There's a tendency to assume that our current relationships will be exactly like the relationships we observed through our parents and family. For example, people who were raised in a home with both parents either: strive to replicate their relationship based on what they saw, or they will do whatever they can to make sure it looks nothing like what they witnessed. Conversely, for someone who grew up in a single-parent home, there isn't as much pressure to replicate what they saw. Hence, "it allows a bit more flexibility and creativity within the relationship."
Either way, we crave what's familiar even if it was chaotic or dysfunctional. So, if it doesn't show up in the relationship, then we assume it must not be a real, healthy or it must not be love. Moreover, when the relationship starts to look different from what we saw growing up, even if that "different" is good to us and good for us, it can feel like a "betrayal when we don't adhere to everything we saw or were taught."
Nonetheless, whether we came from a two-parent home or a single-parent home or some other dynamic, the reality is that "most of our parents or family members did the best that they could with what was at their disposal, but what may have served them then, may not serve you today."
Although it may feel uncomfortable or it may require some courage, give yourself permission to release certain traditions for the sake of your relationships. Be open to the fact that your journey may look completely different, understanding that what may have worked for someone else may not necessarily work for you.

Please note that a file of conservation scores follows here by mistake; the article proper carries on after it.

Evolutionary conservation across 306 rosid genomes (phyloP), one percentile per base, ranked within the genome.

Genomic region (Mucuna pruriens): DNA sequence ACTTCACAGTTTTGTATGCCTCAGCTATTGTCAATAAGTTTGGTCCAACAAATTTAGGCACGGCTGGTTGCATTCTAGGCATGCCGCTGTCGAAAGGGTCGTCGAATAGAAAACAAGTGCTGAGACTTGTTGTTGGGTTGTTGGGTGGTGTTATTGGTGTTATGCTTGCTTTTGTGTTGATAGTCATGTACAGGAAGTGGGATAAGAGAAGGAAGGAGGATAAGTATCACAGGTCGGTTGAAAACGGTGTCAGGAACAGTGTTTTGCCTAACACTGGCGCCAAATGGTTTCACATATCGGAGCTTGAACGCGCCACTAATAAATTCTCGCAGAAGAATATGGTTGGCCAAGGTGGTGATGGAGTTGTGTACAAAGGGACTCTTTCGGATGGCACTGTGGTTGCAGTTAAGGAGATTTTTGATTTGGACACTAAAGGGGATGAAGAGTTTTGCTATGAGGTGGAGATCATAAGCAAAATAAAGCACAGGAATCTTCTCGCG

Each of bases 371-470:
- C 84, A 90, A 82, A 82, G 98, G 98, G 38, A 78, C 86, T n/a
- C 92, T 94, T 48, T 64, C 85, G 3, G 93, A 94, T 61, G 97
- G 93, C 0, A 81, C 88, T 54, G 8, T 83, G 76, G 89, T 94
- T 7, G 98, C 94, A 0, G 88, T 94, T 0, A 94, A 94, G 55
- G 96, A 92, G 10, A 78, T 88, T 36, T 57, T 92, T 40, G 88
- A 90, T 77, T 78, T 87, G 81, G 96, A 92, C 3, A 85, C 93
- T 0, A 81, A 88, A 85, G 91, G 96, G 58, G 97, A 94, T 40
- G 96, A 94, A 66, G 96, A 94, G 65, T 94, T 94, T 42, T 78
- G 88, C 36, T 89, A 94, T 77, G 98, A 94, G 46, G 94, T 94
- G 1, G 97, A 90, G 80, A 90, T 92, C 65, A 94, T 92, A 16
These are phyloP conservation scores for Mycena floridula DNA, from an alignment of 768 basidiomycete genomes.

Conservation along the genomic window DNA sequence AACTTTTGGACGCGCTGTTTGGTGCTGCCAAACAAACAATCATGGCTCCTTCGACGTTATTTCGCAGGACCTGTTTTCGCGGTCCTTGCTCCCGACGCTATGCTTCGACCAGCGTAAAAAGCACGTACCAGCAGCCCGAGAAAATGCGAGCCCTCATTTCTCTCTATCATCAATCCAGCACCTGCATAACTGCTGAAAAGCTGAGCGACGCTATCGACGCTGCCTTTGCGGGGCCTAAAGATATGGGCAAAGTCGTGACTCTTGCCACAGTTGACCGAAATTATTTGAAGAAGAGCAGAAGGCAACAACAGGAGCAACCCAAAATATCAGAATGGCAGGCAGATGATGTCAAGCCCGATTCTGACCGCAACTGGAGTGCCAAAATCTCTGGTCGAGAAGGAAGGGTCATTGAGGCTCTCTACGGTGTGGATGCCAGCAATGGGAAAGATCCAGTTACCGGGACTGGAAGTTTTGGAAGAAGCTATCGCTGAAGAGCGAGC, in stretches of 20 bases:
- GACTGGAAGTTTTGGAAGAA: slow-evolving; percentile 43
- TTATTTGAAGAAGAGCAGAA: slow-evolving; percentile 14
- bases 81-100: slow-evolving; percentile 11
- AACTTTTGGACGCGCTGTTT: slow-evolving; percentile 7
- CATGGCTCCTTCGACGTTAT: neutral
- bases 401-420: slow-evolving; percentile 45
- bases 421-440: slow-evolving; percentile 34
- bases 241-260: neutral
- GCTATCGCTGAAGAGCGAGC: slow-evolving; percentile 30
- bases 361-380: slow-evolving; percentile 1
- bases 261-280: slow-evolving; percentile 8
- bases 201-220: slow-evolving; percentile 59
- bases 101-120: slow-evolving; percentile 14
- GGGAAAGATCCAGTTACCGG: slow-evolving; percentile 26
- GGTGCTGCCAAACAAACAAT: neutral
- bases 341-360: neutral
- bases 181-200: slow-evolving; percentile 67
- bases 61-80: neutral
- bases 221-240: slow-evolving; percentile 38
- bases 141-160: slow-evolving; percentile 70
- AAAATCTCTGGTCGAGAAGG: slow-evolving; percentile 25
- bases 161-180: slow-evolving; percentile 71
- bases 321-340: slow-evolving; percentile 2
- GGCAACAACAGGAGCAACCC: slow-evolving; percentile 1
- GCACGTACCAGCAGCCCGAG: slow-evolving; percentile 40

3.Be committed to doing the self-work.
Not only is it important to consider what we take in from others, but we also have to think about what we're telling ourselves, as well as how we engage with our partners. Rhonda encourages us to seek clarity and consistency, and we do that by being vulnerable with the people we're with, the people we're surrounded by, and/or even with a therapist or trusted advisor.
Personally, I relate to both of these anxious attachment styles especially when it comes to feeling as if I'm waiting for the ball to drop or someone to hurt me. It wasn't until I started going to therapy and really started to dig deeper and realized that so much of who I am and my behaviors is directly connected to the absence of my father. Now, I'm able to better manage a lot of the anxiety and those feelings of doubt a lot better because of it; which in turn, is also helping my marriage as well as how my people-pleasing tendencies show up in other relationships.
So, don't be afraid to do the work and dig deeper by having real, open, candid conversations.
4.Be intentional about engaging in mutually beneficial relationships.